Nats Are Looking Spiffier After Homestand
Monday, May 5, 2008
When the Washington Nationals arrived back at Nationals Park nearly two weeks ago, there was almost nothing about which to be pleased. "We were bad," infielder Aaron Boone said, and that was reflected in the standings. The Nationals had dropped 15 of their previous 18 games, owned baseball's worst record, and were playing a brand of baseball that supported such results.
But as they gathered at midfield yesterday afternoon, bathed in sun as they shook hands following a fine 5-2 victory over the Pittsburgh Pirates, their circumstances were markedly different. Smiles are no longer forced, bats are no longer strangled, and wins come more than once a week.
"I think now," catcher Paul Lo Duca said, "the guys in here are starting to believe that we can win."
There is, finally, evidence to support that. The victory yesterday -- anchored by another strong performance from right-hander Tim Redding, who was bolstered by two key outs from Saúl Rivera in relief -- was Washington's eighth in its last 10 games. No longer baseball's worst team, the Nationals concluded their longest homestand of the year having distanced themselves from their horrid 5-15 start. They took three of four from Pittsburgh, swept two games from Atlanta, took two of three with the Chicago Cubs and split a pair with the New York Mets.
"A tremendous homestand," Manager Manny Acta said.
There is no one aspect of the game that spurred the turnaround. Rather, the Nationals are playing better in every facet. Through their first 22 games -- a span that included a 7-2 loss to the Mets that started the homestand -- they hit .227, posted a 4.75 ERA, and committed 14 errors. Over the last 10 games, they hit .267, had an ERA of 3.87, and butchered just four balls.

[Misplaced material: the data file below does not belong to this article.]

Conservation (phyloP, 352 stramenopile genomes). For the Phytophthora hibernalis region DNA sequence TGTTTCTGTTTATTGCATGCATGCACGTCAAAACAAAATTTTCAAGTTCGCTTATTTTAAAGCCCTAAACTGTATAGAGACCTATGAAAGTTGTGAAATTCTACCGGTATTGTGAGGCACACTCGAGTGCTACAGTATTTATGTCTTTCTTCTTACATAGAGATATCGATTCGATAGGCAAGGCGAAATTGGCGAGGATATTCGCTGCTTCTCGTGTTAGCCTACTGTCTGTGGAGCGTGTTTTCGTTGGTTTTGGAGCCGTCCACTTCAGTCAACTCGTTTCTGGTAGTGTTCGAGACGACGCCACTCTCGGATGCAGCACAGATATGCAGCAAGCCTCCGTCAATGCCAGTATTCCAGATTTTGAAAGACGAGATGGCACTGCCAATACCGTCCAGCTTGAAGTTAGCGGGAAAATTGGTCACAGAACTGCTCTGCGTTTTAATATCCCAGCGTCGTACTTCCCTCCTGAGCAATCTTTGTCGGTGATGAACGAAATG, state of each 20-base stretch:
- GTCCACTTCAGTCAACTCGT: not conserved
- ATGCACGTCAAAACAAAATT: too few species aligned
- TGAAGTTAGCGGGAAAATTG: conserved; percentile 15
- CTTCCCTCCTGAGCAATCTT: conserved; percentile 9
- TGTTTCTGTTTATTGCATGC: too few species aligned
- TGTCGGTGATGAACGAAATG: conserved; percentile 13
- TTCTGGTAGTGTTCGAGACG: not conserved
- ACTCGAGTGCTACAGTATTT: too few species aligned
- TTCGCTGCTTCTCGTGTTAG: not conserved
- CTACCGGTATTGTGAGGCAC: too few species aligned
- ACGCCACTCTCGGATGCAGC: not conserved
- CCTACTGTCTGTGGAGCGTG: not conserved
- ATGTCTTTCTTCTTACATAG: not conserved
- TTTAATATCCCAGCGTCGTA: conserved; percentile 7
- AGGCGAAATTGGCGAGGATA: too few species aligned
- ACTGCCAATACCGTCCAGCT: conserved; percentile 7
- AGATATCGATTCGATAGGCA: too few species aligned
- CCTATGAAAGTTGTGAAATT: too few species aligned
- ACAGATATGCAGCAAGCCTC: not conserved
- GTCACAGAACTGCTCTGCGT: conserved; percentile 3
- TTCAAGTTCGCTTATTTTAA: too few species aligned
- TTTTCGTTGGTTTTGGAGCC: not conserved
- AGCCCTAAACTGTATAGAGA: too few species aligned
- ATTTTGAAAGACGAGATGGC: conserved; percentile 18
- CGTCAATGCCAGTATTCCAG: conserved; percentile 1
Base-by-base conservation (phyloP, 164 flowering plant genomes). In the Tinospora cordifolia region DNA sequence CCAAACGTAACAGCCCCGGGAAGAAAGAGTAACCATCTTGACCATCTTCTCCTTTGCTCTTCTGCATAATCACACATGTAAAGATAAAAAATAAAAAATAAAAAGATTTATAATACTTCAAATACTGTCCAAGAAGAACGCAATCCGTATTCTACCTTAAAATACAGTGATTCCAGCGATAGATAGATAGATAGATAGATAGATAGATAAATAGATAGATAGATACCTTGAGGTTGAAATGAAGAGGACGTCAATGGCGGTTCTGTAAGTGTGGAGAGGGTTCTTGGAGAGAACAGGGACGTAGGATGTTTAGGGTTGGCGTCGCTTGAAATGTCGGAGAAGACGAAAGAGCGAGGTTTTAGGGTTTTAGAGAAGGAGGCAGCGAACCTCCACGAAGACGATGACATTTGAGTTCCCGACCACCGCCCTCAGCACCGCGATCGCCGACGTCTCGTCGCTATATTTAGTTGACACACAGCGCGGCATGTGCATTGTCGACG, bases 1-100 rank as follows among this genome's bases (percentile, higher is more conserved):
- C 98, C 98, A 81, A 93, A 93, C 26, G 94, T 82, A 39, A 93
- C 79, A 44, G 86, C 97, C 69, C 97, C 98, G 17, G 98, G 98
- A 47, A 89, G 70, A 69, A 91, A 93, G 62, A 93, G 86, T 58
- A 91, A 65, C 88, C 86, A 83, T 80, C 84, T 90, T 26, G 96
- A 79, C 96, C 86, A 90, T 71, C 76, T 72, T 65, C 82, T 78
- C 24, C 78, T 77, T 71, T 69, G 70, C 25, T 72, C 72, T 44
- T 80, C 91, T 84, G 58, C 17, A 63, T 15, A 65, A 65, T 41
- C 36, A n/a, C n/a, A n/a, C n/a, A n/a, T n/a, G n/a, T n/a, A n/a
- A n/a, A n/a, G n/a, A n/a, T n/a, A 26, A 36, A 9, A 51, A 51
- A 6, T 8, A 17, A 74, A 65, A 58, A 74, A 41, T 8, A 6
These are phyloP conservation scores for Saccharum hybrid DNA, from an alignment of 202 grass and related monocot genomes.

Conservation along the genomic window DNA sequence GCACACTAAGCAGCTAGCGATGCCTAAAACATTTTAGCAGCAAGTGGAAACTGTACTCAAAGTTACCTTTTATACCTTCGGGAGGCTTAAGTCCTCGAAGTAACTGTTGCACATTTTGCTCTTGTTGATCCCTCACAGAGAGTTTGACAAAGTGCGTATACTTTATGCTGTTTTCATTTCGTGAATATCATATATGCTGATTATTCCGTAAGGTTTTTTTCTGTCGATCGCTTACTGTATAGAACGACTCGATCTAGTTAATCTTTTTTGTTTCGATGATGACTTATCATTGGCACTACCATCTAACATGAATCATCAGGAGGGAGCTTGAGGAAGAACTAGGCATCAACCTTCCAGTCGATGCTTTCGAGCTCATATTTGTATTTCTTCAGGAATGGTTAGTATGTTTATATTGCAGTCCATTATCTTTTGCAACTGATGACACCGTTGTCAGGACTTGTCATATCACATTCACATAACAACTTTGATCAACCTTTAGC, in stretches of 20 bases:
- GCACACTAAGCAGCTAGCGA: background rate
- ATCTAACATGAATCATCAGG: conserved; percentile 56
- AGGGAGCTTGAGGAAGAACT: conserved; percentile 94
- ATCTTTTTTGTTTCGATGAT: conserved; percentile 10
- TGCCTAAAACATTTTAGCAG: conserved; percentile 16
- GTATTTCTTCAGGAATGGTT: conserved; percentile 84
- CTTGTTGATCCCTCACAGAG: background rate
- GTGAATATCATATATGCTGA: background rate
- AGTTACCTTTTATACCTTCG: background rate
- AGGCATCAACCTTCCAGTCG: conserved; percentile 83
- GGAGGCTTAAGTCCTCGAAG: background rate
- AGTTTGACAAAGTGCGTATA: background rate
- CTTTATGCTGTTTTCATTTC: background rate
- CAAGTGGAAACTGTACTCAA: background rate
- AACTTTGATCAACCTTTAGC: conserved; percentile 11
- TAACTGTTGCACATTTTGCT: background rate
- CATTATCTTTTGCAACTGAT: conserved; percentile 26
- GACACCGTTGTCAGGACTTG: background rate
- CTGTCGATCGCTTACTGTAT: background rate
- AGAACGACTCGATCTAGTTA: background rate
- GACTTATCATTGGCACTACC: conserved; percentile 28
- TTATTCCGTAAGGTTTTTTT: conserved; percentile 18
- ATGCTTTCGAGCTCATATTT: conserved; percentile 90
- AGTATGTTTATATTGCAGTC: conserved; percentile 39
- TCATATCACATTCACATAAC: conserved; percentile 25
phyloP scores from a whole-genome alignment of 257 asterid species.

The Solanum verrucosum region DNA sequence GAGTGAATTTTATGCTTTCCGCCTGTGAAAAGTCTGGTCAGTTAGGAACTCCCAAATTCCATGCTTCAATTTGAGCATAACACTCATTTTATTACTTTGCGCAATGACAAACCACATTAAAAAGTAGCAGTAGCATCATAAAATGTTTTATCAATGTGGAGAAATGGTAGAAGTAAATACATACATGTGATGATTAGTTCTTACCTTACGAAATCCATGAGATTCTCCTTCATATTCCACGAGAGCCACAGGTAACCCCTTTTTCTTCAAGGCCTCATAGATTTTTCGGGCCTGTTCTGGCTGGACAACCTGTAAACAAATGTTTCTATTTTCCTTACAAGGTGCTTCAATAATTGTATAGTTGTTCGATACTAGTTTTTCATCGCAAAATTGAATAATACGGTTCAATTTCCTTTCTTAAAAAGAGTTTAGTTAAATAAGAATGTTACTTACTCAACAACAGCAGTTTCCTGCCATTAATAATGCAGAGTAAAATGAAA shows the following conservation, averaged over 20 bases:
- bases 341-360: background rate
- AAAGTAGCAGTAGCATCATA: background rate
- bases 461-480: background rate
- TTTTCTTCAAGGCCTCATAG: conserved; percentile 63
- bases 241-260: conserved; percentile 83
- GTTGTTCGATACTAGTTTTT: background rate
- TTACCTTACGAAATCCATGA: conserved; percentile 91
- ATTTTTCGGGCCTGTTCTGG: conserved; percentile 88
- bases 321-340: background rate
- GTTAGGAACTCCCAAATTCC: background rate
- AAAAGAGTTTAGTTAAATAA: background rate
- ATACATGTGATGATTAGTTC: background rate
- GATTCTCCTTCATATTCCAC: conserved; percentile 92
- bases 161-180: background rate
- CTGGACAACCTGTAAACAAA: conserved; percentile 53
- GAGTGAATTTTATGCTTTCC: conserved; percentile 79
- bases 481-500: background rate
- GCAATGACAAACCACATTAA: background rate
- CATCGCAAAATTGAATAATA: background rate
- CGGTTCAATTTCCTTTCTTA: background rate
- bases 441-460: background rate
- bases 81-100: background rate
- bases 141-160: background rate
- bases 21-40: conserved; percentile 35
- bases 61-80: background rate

"We're playing good baseball," said Boone, who started in place of Ryan Zimmerman at third and responded with his first home run as a National. "We weren't doing that for two weeks there. . . . You're seeing a good brand of baseball, and it's fun to be a part of that. I think as the bats continue to come around, we feel like we have a chance to be a really good team."
That wretched span of 18 games that followed the Nationals' 3-0 start featured nearly every malady that can befall a squad. They ran the bases poorly, threw to the wrong base on occasion, swung at pitches they should have taken. During that stretch, they lost six games by one run.
"Then we went through the stockpile of losses where it was hard for them to relax and have fun playing the game," General Manager Jim Bowden said. "And now they're relaxed and having fun playing the game. We could easily have won half of those [one-run] games early and been at .500 -- and maybe be right there right now."
Alas, the Nationals are still in last place in the National League East, a division in which they are the only team below .500. But performances like yesterday's -- a clean game in front of a crowd of 30,564 -- make the players, so glum just two weeks ago, believe last place is not where this team will end up. Lo Duca put it plainly. "We're trying to get to .500," he said, "and go from there."
To do that, Redding will have to pitch as he did yesterday, when he allowed one run in 6 1/3 innings, raising his record to 4-2 and lowering his ERA to 3.20. He dominated the Pirates the first time through the order, striking out five of the nine men he faced over three perfect innings. Adam LaRoche touched him for a homer in the fifth, but he held a 3-1 lead in the seventh.
"He's throwing four pitches for a strike," Lo Duca said, "and his fastball, he's spotting it."